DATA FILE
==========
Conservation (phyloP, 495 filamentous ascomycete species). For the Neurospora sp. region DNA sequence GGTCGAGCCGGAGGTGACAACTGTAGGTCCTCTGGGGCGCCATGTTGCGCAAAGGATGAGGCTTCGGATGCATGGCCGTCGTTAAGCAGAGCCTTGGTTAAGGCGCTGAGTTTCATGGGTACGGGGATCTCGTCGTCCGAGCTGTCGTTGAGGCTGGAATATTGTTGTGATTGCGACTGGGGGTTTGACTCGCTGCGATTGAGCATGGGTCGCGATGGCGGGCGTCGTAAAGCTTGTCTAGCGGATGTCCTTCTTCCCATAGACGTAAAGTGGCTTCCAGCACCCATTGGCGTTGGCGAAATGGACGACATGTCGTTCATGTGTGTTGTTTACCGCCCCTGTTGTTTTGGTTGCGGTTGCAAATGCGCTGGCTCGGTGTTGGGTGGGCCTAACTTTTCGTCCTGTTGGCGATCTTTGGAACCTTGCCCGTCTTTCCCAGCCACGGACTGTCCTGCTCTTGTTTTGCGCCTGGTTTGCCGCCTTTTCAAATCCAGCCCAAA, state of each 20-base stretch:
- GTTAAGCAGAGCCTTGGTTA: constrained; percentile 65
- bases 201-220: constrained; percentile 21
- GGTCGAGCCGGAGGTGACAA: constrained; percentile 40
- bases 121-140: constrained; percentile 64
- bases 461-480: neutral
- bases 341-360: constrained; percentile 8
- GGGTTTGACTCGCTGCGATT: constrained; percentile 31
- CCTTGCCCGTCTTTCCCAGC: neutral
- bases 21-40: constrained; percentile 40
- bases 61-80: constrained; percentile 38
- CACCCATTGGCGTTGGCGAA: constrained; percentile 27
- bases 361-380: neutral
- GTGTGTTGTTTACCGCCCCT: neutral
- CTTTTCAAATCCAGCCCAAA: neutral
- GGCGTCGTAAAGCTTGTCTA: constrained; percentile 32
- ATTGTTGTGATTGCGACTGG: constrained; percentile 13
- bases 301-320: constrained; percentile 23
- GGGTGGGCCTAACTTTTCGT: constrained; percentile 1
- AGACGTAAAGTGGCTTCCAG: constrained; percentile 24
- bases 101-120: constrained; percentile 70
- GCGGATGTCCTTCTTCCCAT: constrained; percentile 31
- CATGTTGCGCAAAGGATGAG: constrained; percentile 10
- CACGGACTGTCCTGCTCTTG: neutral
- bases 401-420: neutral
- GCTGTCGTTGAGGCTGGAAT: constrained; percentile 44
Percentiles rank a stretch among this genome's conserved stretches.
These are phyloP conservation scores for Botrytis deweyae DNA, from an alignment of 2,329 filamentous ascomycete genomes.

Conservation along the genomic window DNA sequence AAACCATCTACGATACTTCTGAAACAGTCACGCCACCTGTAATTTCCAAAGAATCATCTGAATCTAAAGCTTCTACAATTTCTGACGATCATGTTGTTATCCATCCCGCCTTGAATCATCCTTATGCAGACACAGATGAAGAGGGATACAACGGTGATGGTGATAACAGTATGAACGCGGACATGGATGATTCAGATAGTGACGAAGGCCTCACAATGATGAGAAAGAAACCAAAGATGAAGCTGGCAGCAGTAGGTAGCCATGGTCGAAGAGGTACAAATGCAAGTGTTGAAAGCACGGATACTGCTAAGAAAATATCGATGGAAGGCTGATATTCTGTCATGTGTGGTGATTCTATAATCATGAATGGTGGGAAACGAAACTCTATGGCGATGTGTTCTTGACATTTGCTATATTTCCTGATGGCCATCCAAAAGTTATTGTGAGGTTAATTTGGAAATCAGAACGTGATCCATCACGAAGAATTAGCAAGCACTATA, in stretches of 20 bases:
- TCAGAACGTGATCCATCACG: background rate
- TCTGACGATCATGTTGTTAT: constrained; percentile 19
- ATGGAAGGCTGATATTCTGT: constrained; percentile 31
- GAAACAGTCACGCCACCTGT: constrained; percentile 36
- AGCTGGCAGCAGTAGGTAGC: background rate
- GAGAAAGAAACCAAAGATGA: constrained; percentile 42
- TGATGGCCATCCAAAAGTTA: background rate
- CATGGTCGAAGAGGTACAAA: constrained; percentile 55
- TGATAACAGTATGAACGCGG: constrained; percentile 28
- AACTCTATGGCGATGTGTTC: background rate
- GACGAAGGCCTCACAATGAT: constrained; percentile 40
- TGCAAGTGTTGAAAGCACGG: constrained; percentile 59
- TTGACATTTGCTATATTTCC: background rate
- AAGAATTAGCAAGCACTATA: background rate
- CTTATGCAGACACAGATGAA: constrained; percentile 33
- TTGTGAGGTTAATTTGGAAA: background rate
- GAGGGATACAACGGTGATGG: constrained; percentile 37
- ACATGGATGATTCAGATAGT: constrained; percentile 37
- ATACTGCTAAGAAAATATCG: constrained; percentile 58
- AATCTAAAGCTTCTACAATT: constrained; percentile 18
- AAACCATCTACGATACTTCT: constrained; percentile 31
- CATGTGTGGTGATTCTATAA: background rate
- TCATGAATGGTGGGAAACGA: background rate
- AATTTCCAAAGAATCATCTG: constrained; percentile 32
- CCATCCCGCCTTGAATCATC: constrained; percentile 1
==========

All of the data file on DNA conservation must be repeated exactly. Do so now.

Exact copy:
Conservation (phyloP, 495 filamentous ascomycete species). For the Neurospora sp. region DNA sequence GGTCGAGCCGGAGGTGACAACTGTAGGTCCTCTGGGGCGCCATGTTGCGCAAAGGATGAGGCTTCGGATGCATGGCCGTCGTTAAGCAGAGCCTTGGTTAAGGCGCTGAGTTTCATGGGTACGGGGATCTCGTCGTCCGAGCTGTCGTTGAGGCTGGAATATTGTTGTGATTGCGACTGGGGGTTTGACTCGCTGCGATTGAGCATGGGTCGCGATGGCGGGCGTCGTAAAGCTTGTCTAGCGGATGTCCTTCTTCCCATAGACGTAAAGTGGCTTCCAGCACCCATTGGCGTTGGCGAAATGGACGACATGTCGTTCATGTGTGTTGTTTACCGCCCCTGTTGTTTTGGTTGCGGTTGCAAATGCGCTGGCTCGGTGTTGGGTGGGCCTAACTTTTCGTCCTGTTGGCGATCTTTGGAACCTTGCCCGTCTTTCCCAGCCACGGACTGTCCTGCTCTTGTTTTGCGCCTGGTTTGCCGCCTTTTCAAATCCAGCCCAAA, state of each 20-base stretch:
- GTTAAGCAGAGCCTTGGTTA: constrained; percentile 65
- bases 201-220: constrained; percentile 21
- GGTCGAGCCGGAGGTGACAA: constrained; percentile 40
- bases 121-140: constrained; percentile 64
- bases 461-480: neutral
- bases 341-360: constrained; percentile 8
- GGGTTTGACTCGCTGCGATT: constrained; percentile 31
- CCTTGCCCGTCTTTCCCAGC: neutral
- bases 21-40: constrained; percentile 40
- bases 61-80: constrained; percentile 38
- CACCCATTGGCGTTGGCGAA: constrained; percentile 27
- bases 361-380: neutral
- GTGTGTTGTTTACCGCCCCT: neutral
- CTTTTCAAATCCAGCCCAAA: neutral
- GGCGTCGTAAAGCTTGTCTA: constrained; percentile 32
- ATTGTTGTGATTGCGACTGG: constrained; percentile 13
- bases 301-320: constrained; percentile 23
- GGGTGGGCCTAACTTTTCGT: constrained; percentile 1
- AGACGTAAAGTGGCTTCCAG: constrained; percentile 24
- bases 101-120: constrained; percentile 70
- GCGGATGTCCTTCTTCCCAT: constrained; percentile 31
- CATGTTGCGCAAAGGATGAG: constrained; percentile 10
- CACGGACTGTCCTGCTCTTG: neutral
- bases 401-420: neutral
- GCTGTCGTTGAGGCTGGAAT: constrained; percentile 44
Percentiles rank a stretch among this genome's conserved stretches.
These are phyloP conservation scores for Botrytis deweyae DNA, from an alignment of 2,329 filamentous ascomycete genomes.

Conservation along the genomic window DNA sequence AAACCATCTACGATACTTCTGAAACAGTCACGCCACCTGTAATTTCCAAAGAATCATCTGAATCTAAAGCTTCTACAATTTCTGACGATCATGTTGTTATCCATCCCGCCTTGAATCATCCTTATGCAGACACAGATGAAGAGGGATACAACGGTGATGGTGATAACAGTATGAACGCGGACATGGATGATTCAGATAGTGACGAAGGCCTCACAATGATGAGAAAGAAACCAAAGATGAAGCTGGCAGCAGTAGGTAGCCATGGTCGAAGAGGTACAAATGCAAGTGTTGAAAGCACGGATACTGCTAAGAAAATATCGATGGAAGGCTGATATTCTGTCATGTGTGGTGATTCTATAATCATGAATGGTGGGAAACGAAACTCTATGGCGATGTGTTCTTGACATTTGCTATATTTCCTGATGGCCATCCAAAAGTTATTGTGAGGTTAATTTGGAAATCAGAACGTGATCCATCACGAAGAATTAGCAAGCACTATA, in stretches of 20 bases:
- TCAGAACGTGATCCATCACG: background rate
- TCTGACGATCATGTTGTTAT: constrained; percentile 19
- ATGGAAGGCTGATATTCTGT: constrained; percentile 31
- GAAACAGTCACGCCACCTGT: constrained; percentile 36
- AGCTGGCAGCAGTAGGTAGC: background rate
- GAGAAAGAAACCAAAGATGA: constrained; percentile 42
- TGATGGCCATCCAAAAGTTA: background rate
- CATGGTCGAAGAGGTACAAA: constrained; percentile 55
- TGATAACAGTATGAACGCGG: constrained; percentile 28
- AACTCTATGGCGATGTGTTC: background rate
- GACGAAGGCCTCACAATGAT: constrained; percentile 40
- TGCAAGTGTTGAAAGCACGG: constrained; percentile 59
- TTGACATTTGCTATATTTCC: background rate
- AAGAATTAGCAAGCACTATA: background rate
- CTTATGCAGACACAGATGAA: constrained; percentile 33
- TTGTGAGGTTAATTTGGAAA: background rate
- GAGGGATACAACGGTGATGG: constrained; percentile 37
- ACATGGATGATTCAGATAGT: constrained; percentile 37
- ATACTGCTAAGAAAATATCG: constrained; percentile 58
- AATCTAAAGCTTCTACAATT: constrained; percentile 18
- AAACCATCTACGATACTTCT: constrained; percentile 31
- CATGTGTGGTGATTCTATAA: background rate
- TCATGAATGGTGGGAAACGA: background rate
- AATTTCCAAAGAATCATCTG: constrained; percentile 32
- CCATCCCGCCTTGAATCATC: constrained; percentile 1